Beginning in April, the Museum of the Rhode Island School of Design in the US will be holding an exhibition of  clothing drawn from its archives and borrowed from sources around the world – including our own, inimitable Guy Hills and customers of cutter Kathryn Sargent.

I’ve picked out a few interesting pieces from the archives – more contemporary pieces readers will be familiar with.

This bespoke suit (above and top) was made for actor and writer Michael Strange (pseudonym of Blanche Oelrichs). Already breaking the mould when she was married to John Barrymore, Strange described the pleasure the couple enjoyed in swapping details of men’s and women’s clothing: “Jack and I dressed in a manner never affected before or since. Pleatings and flutings appeared on his trousers, duplications of the ones on my skirt. … He considerably lowered his shirt collars, of which I instantly had a dozen copies made.” Strange wore this suit by Brooks Uniform Company in her everyday life and when playing the title role of Napoleon II in L’Aiglon. The suit’s traditional construction is offset by a silk organdy dickie and trompe l’oeil bow tie.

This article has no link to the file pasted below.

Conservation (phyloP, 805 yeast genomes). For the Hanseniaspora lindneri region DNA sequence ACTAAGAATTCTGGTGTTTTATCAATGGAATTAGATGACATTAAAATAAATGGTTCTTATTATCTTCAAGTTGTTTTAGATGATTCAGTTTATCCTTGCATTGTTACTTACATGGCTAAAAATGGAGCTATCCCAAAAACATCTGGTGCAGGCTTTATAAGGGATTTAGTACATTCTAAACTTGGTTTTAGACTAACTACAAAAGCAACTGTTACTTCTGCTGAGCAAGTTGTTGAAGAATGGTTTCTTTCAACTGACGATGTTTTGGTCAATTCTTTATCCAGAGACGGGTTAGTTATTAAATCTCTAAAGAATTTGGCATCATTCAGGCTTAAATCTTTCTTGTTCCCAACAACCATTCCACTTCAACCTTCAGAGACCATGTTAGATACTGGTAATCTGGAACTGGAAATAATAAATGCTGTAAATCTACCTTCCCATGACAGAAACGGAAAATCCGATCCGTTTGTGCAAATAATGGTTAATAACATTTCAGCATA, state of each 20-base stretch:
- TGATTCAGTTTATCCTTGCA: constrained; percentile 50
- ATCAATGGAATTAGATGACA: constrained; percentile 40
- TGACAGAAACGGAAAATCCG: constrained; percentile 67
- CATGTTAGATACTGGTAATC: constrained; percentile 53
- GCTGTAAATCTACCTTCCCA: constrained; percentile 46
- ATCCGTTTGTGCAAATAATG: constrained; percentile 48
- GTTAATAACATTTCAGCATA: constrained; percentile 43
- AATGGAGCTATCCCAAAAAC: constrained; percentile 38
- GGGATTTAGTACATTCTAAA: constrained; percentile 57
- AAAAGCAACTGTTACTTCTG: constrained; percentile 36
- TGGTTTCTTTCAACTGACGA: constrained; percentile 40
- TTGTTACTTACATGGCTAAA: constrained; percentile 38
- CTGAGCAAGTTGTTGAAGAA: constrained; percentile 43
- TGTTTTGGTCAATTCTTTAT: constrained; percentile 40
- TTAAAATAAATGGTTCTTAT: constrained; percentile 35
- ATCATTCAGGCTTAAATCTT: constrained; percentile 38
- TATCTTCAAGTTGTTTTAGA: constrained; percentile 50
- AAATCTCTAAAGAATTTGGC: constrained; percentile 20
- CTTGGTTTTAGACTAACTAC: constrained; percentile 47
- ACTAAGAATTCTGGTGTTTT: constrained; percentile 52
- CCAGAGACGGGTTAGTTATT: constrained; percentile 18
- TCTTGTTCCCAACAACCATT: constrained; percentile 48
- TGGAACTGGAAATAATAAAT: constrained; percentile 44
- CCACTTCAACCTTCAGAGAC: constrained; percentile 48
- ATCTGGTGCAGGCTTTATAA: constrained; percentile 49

This coat is one of few surviving garments from the age of Beau Brummell’s Regency London. A wool greatcoat from London tailor John Weston, who made for Brummell and George IV, it was deposited in the vaults of Coutts Bank and thus survived over 100 years in pristine condition.

An unlined suit worn by WF Whitehouse around 1910 and made by Hoar & Co of Bombay out of a double-cloth cotton. A dandy-explorer, Whitehouse dressed in a manner that constantly reminded people of his adventures to foreign territories. He was a pioneer of free hot-air ballooning and on one trip reached Bombay, where he likely celebrated with the commissioning of this jacket.

And a rather exotic banyan worn by George IV when Prince of Wales in the 1780s. A banyan is a quilted and printed robe, cut loosely and used in the same way as a house coat or dressing gown. Worn in parts of India and the Middle East.


Shirts made by T Hodgkinson, a London maker, for Francis Carolan around 1900. In silk and cotton

Pantaloons worn by Edward Carrington around 1820, in wool broadcloth with brass buttons

Notify of

Inline Feedbacks
View all comments

In the article, there is a mention of Gieves & Hawkes as offering fully canvassed. That is true… but not for RTW. These are glued/fused.

True regarding Huntsman though.


I believe G&H RTW is all half-canvassed.


A great article, some more eccentricities please!
Also two questions:
Would it now be too pretentious to wear a house coat, or even a banyan?
Also I am off to Jodhpur today, any tailor that sticks out worth getting a few shirts made at? I may get a Nehru vest made as well


What a shame, not even worth getting a few cheap shirts made for the cheap price?